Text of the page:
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East Clarendon High School athletic director Scott Cook and the Wolverine coaches were disappointed the school located in Turbeville couldn't have a proper athletic banquet this spring to celebrate their student-athletes after the school year was brought to an unexpected stop by the coronavirus pandemic. They wanted to come up with a creative way to celebrate and realized they should take the banquet to the student-athletes
Starting on Thursday night and wrapping up late in the afternoon on Friday, Cook and the rest of the East Clarendon coaches hopped on a school bus and traveled around the community to about 60 student-athletes to recognize their accomplishments this year. Nearly every coach traveled on the bus, as well as a number of other teaches who wanted to visit their students.
"It was hard at first. We sat there thinking about it and people asked us why we'd do this or why we're not giving (plaques) out at graduation or have them come to the school," said Cook. "Our response as a coaching staff was why not? These student-athletes lay it on the line day in and day out for us in the classroom, on the field, in the community, whatever we ask them to do. Why can't we take a night and a morning out of our time and just drive to each one of their houses and check on them, see how they're doing, let them know how much we appreciate what they're doing and give them their plaque that they so deserved."
Cook and the East Clarendon coaches saw this as a chance to show their student-athletes just how much they mean to the school. They also took the time to pray with the families, a touching gesture in a difficult time across the country.
"We prayed with each family, praying that God will keep his hands on them and protect them," said Cook.
While the banquet was primarily for the student-athletes that won awards during the school year, Cook and the coaches also made sure to visit all of their spring seniors who lost almost all of their final seasons.
"We did our full-year banquet and since we didn't have spring sports to give awards out for, we still wanted to visit our seniors who participated in spring sports and thanked them. We gave them a certificate of appreciation, because through these tough times, they kept their spirit," said Cook. "We hate that they lost their senior seasons and they understood, it's something we all talked about. A couple week ago we had Senior Nights for baseball and softball, but we wanted to do something special for all of them."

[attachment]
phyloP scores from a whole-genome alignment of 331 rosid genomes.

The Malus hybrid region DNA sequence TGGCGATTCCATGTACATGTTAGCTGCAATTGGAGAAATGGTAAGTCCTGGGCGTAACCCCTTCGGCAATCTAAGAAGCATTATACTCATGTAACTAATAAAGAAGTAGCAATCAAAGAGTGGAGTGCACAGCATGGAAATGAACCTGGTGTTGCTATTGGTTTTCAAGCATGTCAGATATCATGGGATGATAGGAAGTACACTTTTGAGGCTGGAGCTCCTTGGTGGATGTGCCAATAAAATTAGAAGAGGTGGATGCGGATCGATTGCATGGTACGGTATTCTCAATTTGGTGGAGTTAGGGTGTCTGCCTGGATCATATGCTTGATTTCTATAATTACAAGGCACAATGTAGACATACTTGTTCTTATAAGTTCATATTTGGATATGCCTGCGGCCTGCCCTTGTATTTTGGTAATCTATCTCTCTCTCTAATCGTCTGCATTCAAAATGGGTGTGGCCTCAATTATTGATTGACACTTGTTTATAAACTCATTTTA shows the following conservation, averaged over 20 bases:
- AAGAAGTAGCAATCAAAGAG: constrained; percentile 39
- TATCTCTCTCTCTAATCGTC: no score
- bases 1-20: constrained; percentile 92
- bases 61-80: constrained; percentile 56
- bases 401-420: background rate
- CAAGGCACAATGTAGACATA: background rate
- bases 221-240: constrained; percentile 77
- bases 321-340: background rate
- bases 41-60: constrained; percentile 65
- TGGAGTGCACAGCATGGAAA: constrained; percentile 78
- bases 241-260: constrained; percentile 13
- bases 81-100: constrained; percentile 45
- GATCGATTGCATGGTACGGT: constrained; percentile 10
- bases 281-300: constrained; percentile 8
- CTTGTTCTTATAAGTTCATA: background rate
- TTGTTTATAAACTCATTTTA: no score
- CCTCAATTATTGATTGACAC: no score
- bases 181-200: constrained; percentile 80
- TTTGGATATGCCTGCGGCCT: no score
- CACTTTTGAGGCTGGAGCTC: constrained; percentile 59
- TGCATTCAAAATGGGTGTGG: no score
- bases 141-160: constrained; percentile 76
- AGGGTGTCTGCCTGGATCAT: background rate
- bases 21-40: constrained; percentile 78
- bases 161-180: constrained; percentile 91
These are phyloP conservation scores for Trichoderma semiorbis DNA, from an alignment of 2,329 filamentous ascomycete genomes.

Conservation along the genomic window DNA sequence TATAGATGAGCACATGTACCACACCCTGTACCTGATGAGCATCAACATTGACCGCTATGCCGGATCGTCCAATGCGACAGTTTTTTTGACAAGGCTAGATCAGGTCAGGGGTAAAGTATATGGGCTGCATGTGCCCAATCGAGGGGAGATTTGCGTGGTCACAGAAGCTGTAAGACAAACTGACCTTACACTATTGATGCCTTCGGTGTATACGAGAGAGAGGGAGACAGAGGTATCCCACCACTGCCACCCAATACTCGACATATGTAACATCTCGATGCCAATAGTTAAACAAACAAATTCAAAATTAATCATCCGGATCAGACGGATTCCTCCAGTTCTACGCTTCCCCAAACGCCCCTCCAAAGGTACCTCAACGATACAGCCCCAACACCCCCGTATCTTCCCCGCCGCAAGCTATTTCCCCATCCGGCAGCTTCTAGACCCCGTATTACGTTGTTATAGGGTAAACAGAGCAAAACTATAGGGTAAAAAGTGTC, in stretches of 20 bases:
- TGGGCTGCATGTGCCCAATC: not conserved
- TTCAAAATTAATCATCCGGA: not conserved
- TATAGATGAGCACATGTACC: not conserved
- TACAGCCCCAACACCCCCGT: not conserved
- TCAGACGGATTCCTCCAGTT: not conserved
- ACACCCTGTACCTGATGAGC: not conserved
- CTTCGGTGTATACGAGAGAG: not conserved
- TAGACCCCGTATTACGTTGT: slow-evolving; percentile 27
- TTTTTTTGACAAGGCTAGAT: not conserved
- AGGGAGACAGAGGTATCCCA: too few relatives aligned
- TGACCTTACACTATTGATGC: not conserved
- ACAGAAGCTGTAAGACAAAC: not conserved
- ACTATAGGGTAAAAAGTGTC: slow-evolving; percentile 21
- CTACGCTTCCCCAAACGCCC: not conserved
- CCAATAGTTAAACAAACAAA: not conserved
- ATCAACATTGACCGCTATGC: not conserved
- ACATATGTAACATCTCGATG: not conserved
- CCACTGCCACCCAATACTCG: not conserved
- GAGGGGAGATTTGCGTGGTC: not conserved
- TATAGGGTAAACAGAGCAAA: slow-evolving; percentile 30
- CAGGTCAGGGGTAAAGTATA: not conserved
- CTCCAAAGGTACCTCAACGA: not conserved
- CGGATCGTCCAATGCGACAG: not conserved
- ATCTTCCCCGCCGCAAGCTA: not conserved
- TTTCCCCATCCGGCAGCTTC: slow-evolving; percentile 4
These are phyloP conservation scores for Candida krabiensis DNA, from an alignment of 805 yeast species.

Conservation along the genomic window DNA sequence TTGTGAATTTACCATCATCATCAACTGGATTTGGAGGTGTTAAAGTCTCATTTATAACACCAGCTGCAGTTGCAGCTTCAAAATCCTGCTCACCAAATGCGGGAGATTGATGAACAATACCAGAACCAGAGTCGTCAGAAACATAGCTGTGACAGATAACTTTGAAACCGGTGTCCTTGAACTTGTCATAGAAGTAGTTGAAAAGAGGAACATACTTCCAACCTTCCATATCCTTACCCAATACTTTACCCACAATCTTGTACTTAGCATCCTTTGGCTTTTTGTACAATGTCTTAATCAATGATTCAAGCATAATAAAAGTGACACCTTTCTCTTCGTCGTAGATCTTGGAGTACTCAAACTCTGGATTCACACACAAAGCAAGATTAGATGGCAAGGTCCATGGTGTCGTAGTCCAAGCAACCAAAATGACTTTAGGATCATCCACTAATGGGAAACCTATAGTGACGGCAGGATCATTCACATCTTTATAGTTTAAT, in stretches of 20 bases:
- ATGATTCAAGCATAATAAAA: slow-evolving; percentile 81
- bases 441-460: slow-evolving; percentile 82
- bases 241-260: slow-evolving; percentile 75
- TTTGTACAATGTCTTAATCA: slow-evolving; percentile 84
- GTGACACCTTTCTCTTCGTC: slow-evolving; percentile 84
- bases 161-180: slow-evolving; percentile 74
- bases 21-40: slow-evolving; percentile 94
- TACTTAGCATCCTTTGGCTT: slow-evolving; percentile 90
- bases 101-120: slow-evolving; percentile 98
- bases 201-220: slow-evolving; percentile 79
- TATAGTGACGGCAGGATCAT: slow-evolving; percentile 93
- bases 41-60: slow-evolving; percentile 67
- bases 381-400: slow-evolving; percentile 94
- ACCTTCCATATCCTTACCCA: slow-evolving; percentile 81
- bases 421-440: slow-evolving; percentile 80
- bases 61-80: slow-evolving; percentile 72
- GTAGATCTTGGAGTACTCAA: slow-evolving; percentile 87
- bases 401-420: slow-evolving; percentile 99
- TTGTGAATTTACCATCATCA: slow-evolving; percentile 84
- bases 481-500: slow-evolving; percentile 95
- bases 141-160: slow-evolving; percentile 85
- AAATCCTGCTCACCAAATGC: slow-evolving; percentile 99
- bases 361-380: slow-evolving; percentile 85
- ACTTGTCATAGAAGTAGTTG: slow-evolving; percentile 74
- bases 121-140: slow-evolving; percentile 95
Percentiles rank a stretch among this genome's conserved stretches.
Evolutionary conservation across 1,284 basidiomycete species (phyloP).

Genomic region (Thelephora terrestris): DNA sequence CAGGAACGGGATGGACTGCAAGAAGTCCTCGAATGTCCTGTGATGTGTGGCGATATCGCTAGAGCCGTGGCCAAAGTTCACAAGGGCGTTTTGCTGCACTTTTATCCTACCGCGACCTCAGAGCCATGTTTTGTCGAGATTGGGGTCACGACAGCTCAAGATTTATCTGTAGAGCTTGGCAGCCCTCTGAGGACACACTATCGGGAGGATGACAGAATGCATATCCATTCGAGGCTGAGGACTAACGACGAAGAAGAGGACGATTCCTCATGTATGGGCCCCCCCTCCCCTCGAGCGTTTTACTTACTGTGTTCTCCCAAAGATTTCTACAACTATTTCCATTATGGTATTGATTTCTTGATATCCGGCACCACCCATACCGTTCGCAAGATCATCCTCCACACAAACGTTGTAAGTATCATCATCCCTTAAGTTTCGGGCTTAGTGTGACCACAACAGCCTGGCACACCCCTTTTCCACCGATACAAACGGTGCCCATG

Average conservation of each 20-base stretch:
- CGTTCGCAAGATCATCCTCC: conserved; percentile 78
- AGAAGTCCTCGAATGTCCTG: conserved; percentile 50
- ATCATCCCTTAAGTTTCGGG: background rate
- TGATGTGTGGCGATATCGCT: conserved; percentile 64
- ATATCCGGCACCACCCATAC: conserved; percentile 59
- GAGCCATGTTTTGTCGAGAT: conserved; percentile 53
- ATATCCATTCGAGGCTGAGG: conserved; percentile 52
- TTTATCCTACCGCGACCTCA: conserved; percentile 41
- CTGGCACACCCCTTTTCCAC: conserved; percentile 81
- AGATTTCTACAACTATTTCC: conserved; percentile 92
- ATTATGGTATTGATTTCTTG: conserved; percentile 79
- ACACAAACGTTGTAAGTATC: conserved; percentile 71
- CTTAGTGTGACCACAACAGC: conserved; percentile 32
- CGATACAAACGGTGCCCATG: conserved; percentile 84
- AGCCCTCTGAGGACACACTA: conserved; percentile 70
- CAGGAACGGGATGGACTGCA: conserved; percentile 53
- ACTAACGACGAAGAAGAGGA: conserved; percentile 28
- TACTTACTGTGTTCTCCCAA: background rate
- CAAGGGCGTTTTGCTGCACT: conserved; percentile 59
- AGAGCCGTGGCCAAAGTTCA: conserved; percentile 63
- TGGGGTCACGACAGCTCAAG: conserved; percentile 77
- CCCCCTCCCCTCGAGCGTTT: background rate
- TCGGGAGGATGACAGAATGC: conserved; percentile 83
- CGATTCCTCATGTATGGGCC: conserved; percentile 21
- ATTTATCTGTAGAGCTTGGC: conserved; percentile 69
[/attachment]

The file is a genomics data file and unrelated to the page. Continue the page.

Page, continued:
Cook and the coaches did all the visits outside and maintained social distancing. Cook wanted to make sure every student-athlete felt safe. Some students wanted to give a handshake to show their appreciation, and Cook saw that as a sign that the student felt safe.
"We stayed outside, we practiced our social distancing and all that, we had everything we needed, lights on, gloves, hand sanitizer, all that stuff," said Cook. "If a kid reached out to shake my hand, I'm shaking his hand. That's how I was raised. I understand we're in a hard time right now, but we try to teach these people to be young men and young women and if they reach out to shake your hand, you should shake their hand.
"They felt safe and that's the main thing," continued Cook. "I told our coaches if they reach out to you, that means they know they're safe and they trust that you're safe. Plus, you aren't getting on that bus if you're not safe."
The best way East Clarendon could have this banquet in a safe way was to bring it online. Every stop was on Facebook Live, so the community could celebrate these student-athletes from afar. Cook appreciated the way the community rallied around these kids from home.
"I didn't realize until about the second or third house that someone had me on Facebook Live," joked Cook. "I knew this community was very supportive of their student-athletes, but it just floored me to see how much they appreciated it."
Because the event was such a success, Cook said the school may look into doing it again in the future, even when things get back to normal. The most valuable experience over the two days was getting a chance to see these kids outside of sports or the classroom and it helped the East Clarendon coaches and teachers get to know their students better.
"We're not doing this to start a tradition, but seeing what we saw yesterday and today, we talked about it on the bus afterwards, we might have to consider doing a banquet, but also doing this right here," said Cook. "We see our kids in the weight room, but teachers don't get to get out and visit these kids and see where they live and the situation they're in. It makes you understand why a student might not have a pencil in your class today. There's a reason why. Or why someone needs an extra sandwich at lunch or a hug in the hallway. You've got to get out and learn these kids."
That relationship building was what made this trip so special for Cook and the rest of the staff. It meant as much to the coaches and teachers who were making the rounds as it did to the kids and their families.
"The looks on these kids' faces, that's why we did it," said Cook. "I can't explain to you how much every one of our student-athletes and their families were touched, but not as much as we were. I know I was. As we drove around and talked about it, our hearts were touched."
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